Wednesday 25 April 2018

Buywise making mockery of his humble beginnings

Trainer Evan Williams
Trainer Evan Williams

Chris Cook

There are unpromising beginnings and then there is Buywise, the Grand National contender which was cheaply bought as a youngster, had trouble jumping, was found to have metalwork in a hind leg and whose present owner had to be talked into taking him as a job lot with another, more obviously talented beast.

"Everyone felt sorry for me," said Hywel Jones, whose green and red colours Buywise will carry at Aintree next Saturday. "They thought I'd bought the runt."

Evan Williams, the Vale of Glamorgan trainer who has made Buywise look a wise buy, used to have serious doubts about the horse's idiosyncratic manner of getting over a fence.

"I didn't want to risk my first jockey on him in a race," Williams once said, and so Adam Wedge was on board instead of Paul Moloney when Buywise set out on his jumping career four years ago. He proved surprisingly successful, despite bashing through occasional obstacles.

At the end of his first winter as a chaser Williams had the horse scanned to see if there was a physical explanation for what Buywise was doing. Metal pins and a plate were found in his left hind leg, the legacy of an operation years before he went through the sales ring.

"They're sold as seen, you see," Williams says, philosophically. "Part of the wonderful mystery of buying horses at public auction."

His bionic leg was getting in Buywise's way to some extent but he seemed to have found his own way of coping and he continued to win prize money, even if it was usually for finishing placed. It was established that Moloney, who displaced Wedge as soon as the horse won a race, would give him time to warm to his jumping, allowing for a strong, late finish that would hopefully carry them into the argument.

Buywise became a byword for frustration among punters as he repeatedly stormed home from a mile back and found the winning post coming too soon. After a particularly heartbreaking finish in 2015, one Timeform pundit tweeted: "I could crywise."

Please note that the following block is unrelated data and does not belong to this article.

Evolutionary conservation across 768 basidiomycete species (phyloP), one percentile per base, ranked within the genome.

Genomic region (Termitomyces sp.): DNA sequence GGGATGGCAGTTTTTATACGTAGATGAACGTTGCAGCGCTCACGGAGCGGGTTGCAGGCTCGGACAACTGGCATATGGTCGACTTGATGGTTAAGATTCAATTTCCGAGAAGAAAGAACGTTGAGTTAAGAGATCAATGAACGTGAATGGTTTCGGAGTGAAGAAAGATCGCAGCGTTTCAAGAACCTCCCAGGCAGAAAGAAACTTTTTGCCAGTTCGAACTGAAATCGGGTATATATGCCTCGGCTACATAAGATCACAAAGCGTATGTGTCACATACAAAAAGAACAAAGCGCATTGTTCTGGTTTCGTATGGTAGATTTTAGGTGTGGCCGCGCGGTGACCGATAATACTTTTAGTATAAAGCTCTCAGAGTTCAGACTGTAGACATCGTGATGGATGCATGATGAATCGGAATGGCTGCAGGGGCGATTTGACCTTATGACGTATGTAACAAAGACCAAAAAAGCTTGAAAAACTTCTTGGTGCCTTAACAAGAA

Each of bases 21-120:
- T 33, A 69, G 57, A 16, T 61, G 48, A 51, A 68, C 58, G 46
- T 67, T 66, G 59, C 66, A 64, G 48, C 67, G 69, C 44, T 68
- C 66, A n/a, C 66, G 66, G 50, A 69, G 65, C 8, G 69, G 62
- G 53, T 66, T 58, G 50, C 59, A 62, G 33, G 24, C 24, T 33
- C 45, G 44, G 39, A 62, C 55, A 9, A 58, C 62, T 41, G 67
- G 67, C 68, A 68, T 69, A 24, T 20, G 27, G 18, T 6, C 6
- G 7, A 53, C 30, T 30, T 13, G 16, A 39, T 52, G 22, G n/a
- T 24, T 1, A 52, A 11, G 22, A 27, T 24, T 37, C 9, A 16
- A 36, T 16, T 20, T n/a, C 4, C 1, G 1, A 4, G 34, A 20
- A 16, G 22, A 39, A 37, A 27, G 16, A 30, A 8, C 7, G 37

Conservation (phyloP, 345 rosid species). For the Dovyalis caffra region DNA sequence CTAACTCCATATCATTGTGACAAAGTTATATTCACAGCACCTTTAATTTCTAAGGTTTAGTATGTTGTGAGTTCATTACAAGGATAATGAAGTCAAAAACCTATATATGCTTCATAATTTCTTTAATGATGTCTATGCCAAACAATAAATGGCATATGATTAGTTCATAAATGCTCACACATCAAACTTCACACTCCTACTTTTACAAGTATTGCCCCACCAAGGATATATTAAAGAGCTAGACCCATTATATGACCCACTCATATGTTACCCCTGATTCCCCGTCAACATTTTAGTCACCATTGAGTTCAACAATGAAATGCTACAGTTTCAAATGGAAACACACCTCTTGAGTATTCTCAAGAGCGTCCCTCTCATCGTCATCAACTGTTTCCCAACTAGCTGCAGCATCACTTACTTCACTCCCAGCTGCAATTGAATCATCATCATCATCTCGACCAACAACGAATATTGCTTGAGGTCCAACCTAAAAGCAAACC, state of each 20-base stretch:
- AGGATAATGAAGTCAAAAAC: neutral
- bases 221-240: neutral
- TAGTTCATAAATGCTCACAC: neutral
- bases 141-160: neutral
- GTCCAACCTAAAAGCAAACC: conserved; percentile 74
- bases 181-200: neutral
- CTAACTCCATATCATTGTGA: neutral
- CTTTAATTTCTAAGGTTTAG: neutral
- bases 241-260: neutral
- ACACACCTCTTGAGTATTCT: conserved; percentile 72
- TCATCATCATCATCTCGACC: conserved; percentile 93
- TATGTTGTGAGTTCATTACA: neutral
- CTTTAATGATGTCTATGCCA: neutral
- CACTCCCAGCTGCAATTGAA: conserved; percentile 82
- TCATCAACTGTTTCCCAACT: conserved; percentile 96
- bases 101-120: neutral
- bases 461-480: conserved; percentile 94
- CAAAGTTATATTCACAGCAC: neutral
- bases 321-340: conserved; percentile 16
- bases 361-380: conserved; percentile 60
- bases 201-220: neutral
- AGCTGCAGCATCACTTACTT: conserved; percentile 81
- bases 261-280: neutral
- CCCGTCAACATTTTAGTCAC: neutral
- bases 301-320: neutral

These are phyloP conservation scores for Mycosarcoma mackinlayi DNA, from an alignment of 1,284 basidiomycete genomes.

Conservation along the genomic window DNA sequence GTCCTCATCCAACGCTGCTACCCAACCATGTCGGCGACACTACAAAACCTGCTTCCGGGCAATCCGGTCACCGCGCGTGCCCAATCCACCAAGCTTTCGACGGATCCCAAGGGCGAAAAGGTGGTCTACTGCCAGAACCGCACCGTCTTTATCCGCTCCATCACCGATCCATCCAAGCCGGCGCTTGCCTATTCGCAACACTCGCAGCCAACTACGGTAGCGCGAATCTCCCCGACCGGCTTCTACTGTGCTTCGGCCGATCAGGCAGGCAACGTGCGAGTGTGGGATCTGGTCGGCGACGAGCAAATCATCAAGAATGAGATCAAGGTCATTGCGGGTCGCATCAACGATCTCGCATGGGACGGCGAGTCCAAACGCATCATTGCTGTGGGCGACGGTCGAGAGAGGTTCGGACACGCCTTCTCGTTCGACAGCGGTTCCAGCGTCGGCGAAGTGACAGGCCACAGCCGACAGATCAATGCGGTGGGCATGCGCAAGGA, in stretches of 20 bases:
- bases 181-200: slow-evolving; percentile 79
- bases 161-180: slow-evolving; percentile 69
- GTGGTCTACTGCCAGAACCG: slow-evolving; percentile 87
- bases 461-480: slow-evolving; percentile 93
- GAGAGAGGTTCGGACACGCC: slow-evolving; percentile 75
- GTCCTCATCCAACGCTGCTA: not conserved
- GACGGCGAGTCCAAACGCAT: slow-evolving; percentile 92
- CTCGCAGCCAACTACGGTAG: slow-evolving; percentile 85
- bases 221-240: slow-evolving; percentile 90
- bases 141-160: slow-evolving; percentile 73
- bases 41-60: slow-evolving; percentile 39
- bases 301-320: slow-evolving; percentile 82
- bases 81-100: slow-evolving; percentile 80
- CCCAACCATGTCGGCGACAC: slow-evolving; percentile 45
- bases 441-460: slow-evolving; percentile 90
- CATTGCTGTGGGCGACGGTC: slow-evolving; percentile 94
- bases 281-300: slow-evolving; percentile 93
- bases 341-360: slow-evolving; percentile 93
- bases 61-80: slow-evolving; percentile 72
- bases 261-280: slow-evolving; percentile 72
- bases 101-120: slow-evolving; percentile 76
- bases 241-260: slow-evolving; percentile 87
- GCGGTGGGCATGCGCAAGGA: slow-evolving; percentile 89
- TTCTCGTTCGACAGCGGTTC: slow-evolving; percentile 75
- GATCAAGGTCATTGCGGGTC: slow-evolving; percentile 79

This season something has changed. "I don't know for what reason, he's just been a different horse in the way he moves than he ever has," Williams says. "I don't know why that is, whether all that metal work in his back leg has just granulated up or what have you. Look, if I gave you a reason, I'd be making it up. All I know is he's a smoother operator at home than he ever has been."

At Sandown in January, Buywise's strong finish came in plenty of time for him to record an impressive victory, his first for three years.

Leighton Aspell, his jockey that day, urged Williams to aim the horse at the National, which counts for quite a bit, Aspell having won the Aintree race twice in the past four years.

Aspell hoped to take the ride himself next Saturday but will have to watch the race in a neck brace after an ill-timed injury. Moloney having long since retired, Wedge will be reunited with the horse he used to ride when the job was too risky for others.

Wedge is appropriately protective of Buywise's reputation and will not hear of any suggestion there might be a bit of a quirk in his attitude that has contributed to his low strike rate over the years.

"No! No, far from it. I just think he's been very unlucky. He's a lovely horse to deal with in the yard. He knows what goes on, knows the routine. He could almost train himself.

"I think he stays a lot better now. He ran in the National a couple of years ago and got round. Hopefully everything falls right on the day and we can have a bit of luck. We can all dream."

Williams has yet to win a National, though his runners have been placed five times. Buywise has a fine chance of making that six but could he actually poke his nose in front and become the first Welsh winner of the race since 1905? "I never expect too much," the trainer sighs. "I just hope they come back in one piece and anything more than that's a bonus."

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